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Security Bulletin: Publicly disclosed vulnerabilities from Kernel affect IBM Netezza Host Management

Security Bulletin


Summary

Kernel is used by IBM Netezza Host Management. This bulletin provides mitigation for the reported CVEs

Vulnerability Details

CVEID:   CVE-2019-19448
DESCRIPTION:   Linux Kernel could allow a local attacker to execute arbitrary code on the system, caused by a use-after-free flaw in the try_merge_free_space function in fs/btrfs/free-space-cache.c. By using a specially-crafted image file, an attacker could exploit this vulnerability to execute arbitrary code or cause a denial of service condition on the system.
CVSS Base score: 8.4
CVSS Temporal Score: See: https://exchange.xforce.ibmcloud.com/vulnerabilities/172761 for the current score.
CVSS Vector: (CVSS:3.0/AV:L/AC:L/PR:N/UI:N/S:U/C:H/I:H/A:H)

CVEID:   CVE-2019-19965
DESCRIPTION:   Linux Kernel is vulnerable to a denial of service, caused by a NULL pointer dereference flaw in drivers/scsi/libsas/sas_discover.c. By sending a specially-crafted request, a remote attacker could exploit this vulnerability to cause a denial of service condition.
CVSS Base score: 7.5
CVSS Temporal Score: See: https://exchange.xforce.ibmcloud.com/vulnerabilities/173532 for the current score.
CVSS Vector: (CVSS:3.0/AV:N/AC:L/PR:N/UI:N/S:U/C:N/I:N/A:H)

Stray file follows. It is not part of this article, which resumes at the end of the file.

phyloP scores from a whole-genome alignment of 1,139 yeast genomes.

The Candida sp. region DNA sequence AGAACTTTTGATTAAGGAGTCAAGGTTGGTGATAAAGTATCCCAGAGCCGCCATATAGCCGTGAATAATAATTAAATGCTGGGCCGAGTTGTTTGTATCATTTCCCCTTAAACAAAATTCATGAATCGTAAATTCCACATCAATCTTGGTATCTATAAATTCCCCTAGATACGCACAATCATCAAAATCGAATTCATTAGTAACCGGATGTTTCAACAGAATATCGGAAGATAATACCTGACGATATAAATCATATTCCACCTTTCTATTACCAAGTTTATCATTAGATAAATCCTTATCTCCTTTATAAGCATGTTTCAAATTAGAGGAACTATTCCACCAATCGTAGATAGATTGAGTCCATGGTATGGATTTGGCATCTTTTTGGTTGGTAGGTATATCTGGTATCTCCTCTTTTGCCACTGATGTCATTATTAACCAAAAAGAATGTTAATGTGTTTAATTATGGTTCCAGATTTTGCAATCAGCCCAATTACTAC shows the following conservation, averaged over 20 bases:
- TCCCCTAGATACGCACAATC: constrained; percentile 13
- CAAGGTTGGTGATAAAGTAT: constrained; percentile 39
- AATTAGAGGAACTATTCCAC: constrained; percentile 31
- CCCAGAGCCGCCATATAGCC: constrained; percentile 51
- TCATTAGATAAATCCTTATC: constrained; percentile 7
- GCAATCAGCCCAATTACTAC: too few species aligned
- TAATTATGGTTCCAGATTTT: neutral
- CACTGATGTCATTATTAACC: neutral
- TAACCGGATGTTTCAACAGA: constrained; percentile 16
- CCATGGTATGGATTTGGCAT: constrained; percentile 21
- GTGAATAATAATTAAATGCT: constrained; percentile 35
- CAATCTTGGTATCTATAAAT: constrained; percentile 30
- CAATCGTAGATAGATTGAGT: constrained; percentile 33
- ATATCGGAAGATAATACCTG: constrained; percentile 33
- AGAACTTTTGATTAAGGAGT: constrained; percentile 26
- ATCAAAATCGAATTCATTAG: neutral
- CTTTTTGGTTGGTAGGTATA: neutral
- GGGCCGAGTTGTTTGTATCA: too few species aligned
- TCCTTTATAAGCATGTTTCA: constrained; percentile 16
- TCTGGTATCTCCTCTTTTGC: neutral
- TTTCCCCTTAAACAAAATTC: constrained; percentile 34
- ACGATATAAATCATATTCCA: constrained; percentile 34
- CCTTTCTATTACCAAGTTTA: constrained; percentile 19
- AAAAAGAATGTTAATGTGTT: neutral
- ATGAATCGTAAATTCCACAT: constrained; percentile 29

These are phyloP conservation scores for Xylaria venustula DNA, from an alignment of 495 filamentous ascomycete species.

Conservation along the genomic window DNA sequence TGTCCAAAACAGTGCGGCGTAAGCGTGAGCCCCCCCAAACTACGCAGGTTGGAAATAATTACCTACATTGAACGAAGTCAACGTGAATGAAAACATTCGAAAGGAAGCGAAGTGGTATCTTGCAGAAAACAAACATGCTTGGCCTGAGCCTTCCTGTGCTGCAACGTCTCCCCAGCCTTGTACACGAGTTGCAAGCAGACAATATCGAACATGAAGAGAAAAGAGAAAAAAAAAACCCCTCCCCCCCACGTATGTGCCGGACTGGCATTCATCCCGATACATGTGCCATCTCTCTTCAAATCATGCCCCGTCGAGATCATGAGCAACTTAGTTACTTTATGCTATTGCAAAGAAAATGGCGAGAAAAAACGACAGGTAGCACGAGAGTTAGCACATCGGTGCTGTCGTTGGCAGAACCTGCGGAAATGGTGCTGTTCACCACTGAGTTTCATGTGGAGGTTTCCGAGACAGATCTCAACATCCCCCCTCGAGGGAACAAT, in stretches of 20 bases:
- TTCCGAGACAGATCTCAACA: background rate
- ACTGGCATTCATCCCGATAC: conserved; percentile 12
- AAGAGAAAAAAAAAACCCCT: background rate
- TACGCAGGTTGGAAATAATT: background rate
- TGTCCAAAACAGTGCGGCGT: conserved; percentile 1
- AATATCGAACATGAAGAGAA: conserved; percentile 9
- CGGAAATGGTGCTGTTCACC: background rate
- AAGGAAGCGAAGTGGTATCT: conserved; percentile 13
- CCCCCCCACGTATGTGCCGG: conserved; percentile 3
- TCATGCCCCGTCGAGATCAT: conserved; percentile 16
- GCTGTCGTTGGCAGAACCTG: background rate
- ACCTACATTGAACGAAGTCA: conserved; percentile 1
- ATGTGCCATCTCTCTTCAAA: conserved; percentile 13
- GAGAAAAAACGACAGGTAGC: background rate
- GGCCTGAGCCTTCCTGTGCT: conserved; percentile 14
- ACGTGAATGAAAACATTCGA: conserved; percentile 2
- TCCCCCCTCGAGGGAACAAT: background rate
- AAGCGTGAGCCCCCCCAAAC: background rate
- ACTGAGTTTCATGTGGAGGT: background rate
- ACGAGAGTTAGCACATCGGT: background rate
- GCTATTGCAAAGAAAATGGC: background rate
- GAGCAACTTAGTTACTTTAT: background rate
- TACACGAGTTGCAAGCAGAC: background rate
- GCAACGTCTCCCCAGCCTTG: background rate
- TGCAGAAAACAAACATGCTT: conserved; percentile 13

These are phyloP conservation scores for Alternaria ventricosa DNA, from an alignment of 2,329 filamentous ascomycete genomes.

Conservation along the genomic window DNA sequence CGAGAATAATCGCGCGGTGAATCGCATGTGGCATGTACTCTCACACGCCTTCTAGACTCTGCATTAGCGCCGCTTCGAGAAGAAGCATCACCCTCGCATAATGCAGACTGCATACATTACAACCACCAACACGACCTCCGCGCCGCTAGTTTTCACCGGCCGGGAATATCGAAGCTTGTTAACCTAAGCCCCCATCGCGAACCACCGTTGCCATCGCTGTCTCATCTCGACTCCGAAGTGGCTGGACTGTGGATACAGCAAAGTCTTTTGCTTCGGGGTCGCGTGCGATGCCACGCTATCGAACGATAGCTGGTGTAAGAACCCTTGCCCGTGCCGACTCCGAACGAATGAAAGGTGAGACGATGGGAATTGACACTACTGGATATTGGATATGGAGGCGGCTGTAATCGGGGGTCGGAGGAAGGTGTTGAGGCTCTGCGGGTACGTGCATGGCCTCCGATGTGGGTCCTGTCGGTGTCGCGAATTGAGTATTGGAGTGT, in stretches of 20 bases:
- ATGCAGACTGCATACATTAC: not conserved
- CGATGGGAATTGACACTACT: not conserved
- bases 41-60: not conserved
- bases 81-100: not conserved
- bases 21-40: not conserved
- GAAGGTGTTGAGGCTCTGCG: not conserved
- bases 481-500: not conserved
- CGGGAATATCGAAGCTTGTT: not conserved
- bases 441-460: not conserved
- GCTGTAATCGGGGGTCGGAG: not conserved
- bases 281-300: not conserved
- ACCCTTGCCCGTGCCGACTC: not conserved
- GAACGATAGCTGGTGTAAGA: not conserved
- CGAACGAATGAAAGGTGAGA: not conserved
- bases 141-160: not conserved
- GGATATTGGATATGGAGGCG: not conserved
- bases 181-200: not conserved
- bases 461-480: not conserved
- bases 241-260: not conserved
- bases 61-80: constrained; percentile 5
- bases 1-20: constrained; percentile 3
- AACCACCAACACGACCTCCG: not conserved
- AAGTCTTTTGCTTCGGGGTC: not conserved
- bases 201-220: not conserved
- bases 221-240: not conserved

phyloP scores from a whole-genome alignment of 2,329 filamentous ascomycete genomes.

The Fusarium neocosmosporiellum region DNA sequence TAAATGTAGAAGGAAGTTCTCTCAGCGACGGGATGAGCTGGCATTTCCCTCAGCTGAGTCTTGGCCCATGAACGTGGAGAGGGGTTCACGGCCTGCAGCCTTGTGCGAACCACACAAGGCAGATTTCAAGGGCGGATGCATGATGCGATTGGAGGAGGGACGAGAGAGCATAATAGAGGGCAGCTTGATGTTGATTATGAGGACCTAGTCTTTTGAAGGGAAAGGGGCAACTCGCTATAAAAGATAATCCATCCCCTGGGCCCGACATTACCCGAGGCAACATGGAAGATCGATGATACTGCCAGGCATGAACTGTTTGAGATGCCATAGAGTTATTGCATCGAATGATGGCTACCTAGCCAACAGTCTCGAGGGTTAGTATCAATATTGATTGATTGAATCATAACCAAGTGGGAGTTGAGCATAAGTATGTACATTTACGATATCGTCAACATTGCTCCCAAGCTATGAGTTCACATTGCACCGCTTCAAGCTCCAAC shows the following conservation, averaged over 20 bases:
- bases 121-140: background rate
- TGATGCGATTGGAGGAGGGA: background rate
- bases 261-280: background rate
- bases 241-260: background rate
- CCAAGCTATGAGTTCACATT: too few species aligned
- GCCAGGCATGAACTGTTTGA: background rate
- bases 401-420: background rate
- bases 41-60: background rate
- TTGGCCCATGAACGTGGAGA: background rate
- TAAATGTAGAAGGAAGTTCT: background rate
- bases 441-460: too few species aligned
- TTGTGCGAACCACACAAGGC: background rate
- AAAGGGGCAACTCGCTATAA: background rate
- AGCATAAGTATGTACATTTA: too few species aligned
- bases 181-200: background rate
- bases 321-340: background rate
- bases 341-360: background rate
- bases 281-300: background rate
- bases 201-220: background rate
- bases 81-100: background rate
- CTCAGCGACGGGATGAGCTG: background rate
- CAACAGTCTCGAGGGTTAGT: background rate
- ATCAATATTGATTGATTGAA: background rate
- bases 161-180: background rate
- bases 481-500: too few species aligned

CVEID:   CVE-2019-19816
DESCRIPTION:   Linux Kernel is vulnerable to a denial of service, caused by a slab-out-of-bounds write access in __btrfs_map_block in fs/btrfs/volumes.c. By mounting a crafted btrfs filesystem image and performing some operations, a local attacker could exploit this vulnerability to cause the system to crash.
CVSS Base score: 4
CVSS Temporal Score: See: https://exchange.xforce.ibmcloud.com/vulnerabilities/173217 for the current score.
CVSS Vector: (CVSS:3.0/AV:L/AC:L/PR:N/UI:N/S:U/C:N/I:N/A:L)

CVEID:   CVE-2019-19377
DESCRIPTION:   Linux Kernel is vulnerable to a denial of service, caused by a use-after-free in btrfs_queue_work in fs/btrfs/async-thread.c. By mounting a specially crafted btrfs filesystem image, a local attacker could exploit this vulnerability to cause the system to crash.
CVSS Base score: 4
CVSS Temporal Score: See: https://exchange.xforce.ibmcloud.com/vulnerabilities/172354 for the current score.
CVSS Vector: (CVSS:3.0/AV:L/AC:L/PR:N/UI:N/S:U/C:N/I:N/A:L)

CVEID:   CVE-2019-19378
DESCRIPTION:   Linux Kernel could allow a local attacker to execute arbitrary code on the system, caused by a slab-out-of-bounds write access in index_rbio_pages in fs/btrfs/raid56.c. By mounting a specially crafted image, an attacker could exploit this vulnerability to execute arbitrary code on the system.
CVSS Base score: 8.4
CVSS Temporal Score: See: https://exchange.xforce.ibmcloud.com/vulnerabilities/172353 for the current score.
CVSS Vector: (CVSS:3.0/AV:L/AC:L/PR:N/UI:N/S:U/C:H/I:H/A:H)

Affected Products and Versions

Affected Product(s)Version(s)
IBM Netezza Host ManagementAll IBM Netezza Host Management starting 5.4.9.0

 


Remediation/Fixes

None

Workarounds and Mitigations

Mitigation of the reported CVEs : CVE-2019-19448, CVE-2019-19816, CVE-2019-19377, CVE-2019-19378, CVE-2019-19965 is blacklisting kernel modules btrfs, libsas to prevent them from loading automatically on PureData System for Analytics N200x and N3001 is as follows:

  1. Change to user nz:
      [root@nzhost1 ~]# su – nz